We woke up Monday and I had a headache and was hung-over, although I was pretending not to be but Rhosnieger finished me off later. It was sad to see so many tents being packed away, I lie I was staying for the rest of week. We decided to try Rhosnieger to surf and what a good choice it was we managed the occasional 2-3ft surf. The weather had turned for the worse with a cold breeze and little sun. There were lots of kite boarders and jet skis about. One TUP swam claiming his strap had moved? Jellyfish. TUPs were surfing giving high fives etc, on the waves. Other TUP ran into another TUP causing a deep muscle injury, we would be reminded about this for the rest of the week. I got off early, still feeling the affects of the night before. When everyone was off we walked around the village on a promise of a Chip Butty, but the chippie was shut. Got back to Tyn Rhos had tea followed by drinks at Quigley’s. It was a subdued evening, due to the weekend which had taken its toll on the body.

We awoke Tuesday, it was a no paddling day and off to the South & North Stacks for the scenery and wildlife. The sky was blue and sun shone with birds everywhere, with the occasional seal. Picnicing overlooking the North Stacks we watched the RAF rescue helicopter practice. If you have never been worth a visit, but visit in late May. Crab fishing at Four Mile Bridge followed this. We managed to catch crabs and lose two crab lines. Back for BBQ with drinks at Quigley’s not many left now just us, Quigley’s and Moz’s.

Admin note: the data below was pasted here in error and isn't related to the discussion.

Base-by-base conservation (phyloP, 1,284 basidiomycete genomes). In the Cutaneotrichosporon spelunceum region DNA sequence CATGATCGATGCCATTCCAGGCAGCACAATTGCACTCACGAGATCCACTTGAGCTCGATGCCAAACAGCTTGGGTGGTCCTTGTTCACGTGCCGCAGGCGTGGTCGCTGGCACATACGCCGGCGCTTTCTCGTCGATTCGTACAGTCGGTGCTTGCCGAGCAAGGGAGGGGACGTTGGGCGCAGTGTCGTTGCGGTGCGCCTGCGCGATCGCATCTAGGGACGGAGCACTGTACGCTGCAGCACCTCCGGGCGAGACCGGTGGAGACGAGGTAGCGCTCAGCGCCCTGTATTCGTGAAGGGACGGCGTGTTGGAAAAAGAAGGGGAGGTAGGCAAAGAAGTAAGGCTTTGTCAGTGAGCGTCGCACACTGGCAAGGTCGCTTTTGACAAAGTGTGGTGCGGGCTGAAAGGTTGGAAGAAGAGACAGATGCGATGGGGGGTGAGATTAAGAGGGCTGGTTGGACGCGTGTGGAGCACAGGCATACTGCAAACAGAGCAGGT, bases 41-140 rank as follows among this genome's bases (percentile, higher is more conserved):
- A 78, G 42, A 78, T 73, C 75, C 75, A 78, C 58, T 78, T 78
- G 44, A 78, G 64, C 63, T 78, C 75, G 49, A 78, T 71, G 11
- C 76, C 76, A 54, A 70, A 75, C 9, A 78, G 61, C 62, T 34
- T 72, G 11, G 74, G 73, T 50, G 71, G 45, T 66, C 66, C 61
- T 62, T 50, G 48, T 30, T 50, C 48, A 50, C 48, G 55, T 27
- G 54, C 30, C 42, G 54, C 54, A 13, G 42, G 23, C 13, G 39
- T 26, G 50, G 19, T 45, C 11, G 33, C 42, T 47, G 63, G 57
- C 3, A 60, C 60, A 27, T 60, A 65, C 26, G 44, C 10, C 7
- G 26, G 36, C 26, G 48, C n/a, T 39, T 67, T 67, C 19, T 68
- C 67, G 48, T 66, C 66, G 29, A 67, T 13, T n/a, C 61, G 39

We awoke Wednesday and it was off to Porth Dafarch for the day. Another hot, bright and sunny day. Three TUPs went for a serious sea trip this time that saw us go north of the bay. This is not for the fainted hearted, as there are no beaches only cliffs. Rescue plans discussed and of we went. What a trip, paddled at high tide with the tide running north to south. Paddled through a 30ft archway, another personal goal ticked, paddled into a huge sea cave, and I mean paddled for a good minute in and out. Very dark at the back and I turned round as I could not see and heard a lot of noise from the water. This followed by a paddle up a short gorge into a bell shaped cove with steep cliffs all around. We got out and took the opportunity to stretch our legs. The tide was turning so it was time to get out of the gully and we timed it perfectly as the last of the TUPs emerged the waves started to break in the gully. We got to Penryn Mawr and went on until we could see the South Stacks. We then returned to the bay by the straightest line with the tide on our side. Quite an achievement for us with no incidents and paddled in play boats. (Note if you are going to paddle this know the risks). We returned to the bay and surfed the tiny waves and generally messed about. Two TUPs swam. We returned to the campsite for Pizza night and drinks.